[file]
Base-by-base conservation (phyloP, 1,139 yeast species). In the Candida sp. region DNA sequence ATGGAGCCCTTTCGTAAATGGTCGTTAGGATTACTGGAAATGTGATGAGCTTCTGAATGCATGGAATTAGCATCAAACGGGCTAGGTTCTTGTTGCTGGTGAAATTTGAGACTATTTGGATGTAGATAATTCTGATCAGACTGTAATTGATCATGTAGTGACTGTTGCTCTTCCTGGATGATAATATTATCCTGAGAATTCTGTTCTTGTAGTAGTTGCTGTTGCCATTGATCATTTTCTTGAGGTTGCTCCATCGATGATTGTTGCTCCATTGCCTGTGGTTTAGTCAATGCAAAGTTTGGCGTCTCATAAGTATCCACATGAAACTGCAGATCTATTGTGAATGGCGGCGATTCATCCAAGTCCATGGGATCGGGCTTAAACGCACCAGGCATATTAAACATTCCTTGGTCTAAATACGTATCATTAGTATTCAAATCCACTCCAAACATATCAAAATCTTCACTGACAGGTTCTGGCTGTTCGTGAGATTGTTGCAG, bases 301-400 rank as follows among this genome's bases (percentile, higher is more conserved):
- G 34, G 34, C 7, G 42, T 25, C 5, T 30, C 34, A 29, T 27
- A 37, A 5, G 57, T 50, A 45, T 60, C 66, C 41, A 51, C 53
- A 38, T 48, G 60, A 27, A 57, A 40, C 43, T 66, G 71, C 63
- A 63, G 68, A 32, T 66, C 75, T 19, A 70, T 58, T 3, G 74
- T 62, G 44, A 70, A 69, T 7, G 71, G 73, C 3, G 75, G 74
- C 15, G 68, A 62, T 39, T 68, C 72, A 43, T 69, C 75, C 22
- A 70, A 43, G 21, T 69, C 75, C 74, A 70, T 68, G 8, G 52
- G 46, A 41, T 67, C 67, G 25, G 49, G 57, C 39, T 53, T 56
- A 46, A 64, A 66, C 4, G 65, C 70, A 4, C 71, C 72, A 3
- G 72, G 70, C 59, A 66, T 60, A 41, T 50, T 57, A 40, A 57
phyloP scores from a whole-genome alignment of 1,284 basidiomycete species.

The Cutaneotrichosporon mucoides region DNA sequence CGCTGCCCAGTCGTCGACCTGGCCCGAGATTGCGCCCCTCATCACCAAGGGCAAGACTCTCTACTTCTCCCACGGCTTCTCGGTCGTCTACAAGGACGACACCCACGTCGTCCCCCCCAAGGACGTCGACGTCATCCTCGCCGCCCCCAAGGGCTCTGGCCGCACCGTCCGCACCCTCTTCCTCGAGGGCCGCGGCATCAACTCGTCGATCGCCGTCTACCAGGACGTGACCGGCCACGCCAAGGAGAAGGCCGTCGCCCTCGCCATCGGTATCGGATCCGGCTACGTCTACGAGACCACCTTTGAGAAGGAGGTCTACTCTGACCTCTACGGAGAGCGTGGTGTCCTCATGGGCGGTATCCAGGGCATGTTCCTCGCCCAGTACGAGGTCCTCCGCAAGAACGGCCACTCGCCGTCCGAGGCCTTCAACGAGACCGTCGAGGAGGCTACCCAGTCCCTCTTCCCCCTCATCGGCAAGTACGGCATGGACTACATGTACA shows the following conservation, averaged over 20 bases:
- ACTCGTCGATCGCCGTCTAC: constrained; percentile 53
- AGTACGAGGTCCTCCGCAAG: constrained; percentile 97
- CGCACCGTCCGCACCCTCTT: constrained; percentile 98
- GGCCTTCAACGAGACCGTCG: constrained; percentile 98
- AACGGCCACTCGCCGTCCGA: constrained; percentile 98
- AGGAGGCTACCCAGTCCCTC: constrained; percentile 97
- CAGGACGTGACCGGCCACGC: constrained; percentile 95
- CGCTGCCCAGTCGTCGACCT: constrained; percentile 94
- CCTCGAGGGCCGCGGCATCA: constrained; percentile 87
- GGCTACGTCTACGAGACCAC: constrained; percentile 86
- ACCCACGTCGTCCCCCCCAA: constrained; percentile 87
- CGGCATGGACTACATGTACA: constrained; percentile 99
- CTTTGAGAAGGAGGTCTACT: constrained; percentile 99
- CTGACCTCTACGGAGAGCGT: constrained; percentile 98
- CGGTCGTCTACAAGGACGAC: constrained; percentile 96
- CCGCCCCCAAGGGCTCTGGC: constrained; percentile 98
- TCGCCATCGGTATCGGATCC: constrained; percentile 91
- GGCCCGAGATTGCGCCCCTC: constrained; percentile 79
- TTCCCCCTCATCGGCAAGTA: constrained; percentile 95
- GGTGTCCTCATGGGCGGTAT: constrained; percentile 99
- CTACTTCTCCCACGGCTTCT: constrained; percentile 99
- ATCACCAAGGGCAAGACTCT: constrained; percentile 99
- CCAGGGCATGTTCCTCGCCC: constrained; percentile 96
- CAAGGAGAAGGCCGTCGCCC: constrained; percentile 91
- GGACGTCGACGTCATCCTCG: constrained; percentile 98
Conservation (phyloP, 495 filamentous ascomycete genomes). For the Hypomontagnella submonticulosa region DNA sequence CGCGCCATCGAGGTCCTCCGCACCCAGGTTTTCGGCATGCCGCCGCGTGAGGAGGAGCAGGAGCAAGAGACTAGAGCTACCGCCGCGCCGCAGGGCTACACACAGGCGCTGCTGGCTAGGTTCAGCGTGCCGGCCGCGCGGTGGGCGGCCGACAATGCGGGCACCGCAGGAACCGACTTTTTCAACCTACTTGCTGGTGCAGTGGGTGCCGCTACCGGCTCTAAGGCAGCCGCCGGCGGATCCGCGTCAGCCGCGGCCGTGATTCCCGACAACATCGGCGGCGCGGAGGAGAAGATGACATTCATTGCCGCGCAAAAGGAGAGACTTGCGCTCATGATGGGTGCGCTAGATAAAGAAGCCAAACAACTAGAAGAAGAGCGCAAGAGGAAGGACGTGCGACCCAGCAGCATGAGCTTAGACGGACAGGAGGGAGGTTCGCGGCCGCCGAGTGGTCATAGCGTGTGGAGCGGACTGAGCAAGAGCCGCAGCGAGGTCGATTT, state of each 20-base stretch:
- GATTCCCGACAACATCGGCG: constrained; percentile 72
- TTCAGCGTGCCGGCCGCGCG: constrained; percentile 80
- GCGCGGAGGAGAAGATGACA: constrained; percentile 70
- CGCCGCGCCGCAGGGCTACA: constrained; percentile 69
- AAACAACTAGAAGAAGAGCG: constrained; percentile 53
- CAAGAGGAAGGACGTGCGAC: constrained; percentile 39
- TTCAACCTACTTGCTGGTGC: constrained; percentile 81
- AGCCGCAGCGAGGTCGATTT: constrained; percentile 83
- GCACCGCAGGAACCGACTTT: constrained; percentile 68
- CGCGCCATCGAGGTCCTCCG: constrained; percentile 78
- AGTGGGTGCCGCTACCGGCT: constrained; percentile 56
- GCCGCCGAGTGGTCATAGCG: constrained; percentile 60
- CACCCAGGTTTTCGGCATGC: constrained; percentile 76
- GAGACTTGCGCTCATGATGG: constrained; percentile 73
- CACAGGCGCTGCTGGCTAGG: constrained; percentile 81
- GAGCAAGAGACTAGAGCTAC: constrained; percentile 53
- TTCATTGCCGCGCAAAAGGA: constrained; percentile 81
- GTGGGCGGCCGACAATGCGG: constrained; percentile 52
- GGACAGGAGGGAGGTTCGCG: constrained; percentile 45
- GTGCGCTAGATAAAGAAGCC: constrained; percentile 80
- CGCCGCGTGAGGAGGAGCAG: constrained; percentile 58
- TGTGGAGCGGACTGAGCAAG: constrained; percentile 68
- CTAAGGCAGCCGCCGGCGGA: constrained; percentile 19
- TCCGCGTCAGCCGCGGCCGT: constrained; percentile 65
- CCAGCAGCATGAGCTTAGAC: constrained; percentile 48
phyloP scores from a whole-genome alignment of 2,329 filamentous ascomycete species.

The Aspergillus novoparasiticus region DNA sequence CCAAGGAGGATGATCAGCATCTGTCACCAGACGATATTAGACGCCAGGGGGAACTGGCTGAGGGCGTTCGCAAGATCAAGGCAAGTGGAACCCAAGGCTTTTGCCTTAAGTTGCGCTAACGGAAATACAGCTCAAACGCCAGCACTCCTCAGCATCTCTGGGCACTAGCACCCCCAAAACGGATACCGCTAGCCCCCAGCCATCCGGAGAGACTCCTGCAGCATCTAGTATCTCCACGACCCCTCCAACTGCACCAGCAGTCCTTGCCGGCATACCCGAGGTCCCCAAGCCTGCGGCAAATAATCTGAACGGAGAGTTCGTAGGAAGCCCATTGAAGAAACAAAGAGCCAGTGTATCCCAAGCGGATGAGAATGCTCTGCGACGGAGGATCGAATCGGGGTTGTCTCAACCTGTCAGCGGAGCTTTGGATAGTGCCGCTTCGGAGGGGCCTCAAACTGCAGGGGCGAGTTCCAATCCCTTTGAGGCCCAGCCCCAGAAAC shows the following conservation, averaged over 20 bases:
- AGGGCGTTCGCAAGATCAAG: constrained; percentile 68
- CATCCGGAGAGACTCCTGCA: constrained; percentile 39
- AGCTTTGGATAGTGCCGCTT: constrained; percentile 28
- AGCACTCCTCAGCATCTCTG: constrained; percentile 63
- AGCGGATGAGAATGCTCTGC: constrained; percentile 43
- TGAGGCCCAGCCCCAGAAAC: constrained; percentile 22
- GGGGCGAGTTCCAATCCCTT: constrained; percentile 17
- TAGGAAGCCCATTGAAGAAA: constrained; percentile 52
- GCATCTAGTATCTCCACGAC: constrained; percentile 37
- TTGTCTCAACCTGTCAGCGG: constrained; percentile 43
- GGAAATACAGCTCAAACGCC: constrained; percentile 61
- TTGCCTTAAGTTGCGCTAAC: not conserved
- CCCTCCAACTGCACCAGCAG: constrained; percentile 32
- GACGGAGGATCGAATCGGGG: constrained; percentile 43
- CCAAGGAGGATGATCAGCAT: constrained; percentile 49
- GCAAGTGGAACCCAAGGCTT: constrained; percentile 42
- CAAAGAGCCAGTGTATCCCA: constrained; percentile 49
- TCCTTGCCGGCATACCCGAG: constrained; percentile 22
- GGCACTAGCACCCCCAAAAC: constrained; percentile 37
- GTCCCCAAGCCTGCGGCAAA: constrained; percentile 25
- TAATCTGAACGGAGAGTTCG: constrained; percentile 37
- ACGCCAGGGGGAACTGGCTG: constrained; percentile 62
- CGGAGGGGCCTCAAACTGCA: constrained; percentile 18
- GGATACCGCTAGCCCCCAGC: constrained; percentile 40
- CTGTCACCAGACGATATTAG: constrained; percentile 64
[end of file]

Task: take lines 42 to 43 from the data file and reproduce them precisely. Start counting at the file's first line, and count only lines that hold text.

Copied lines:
- GCGCGGAGGAGAAGATGACA: constrained; percentile 70
- CGCCGCGCCGCAGGGCTACA: constrained; percentile 69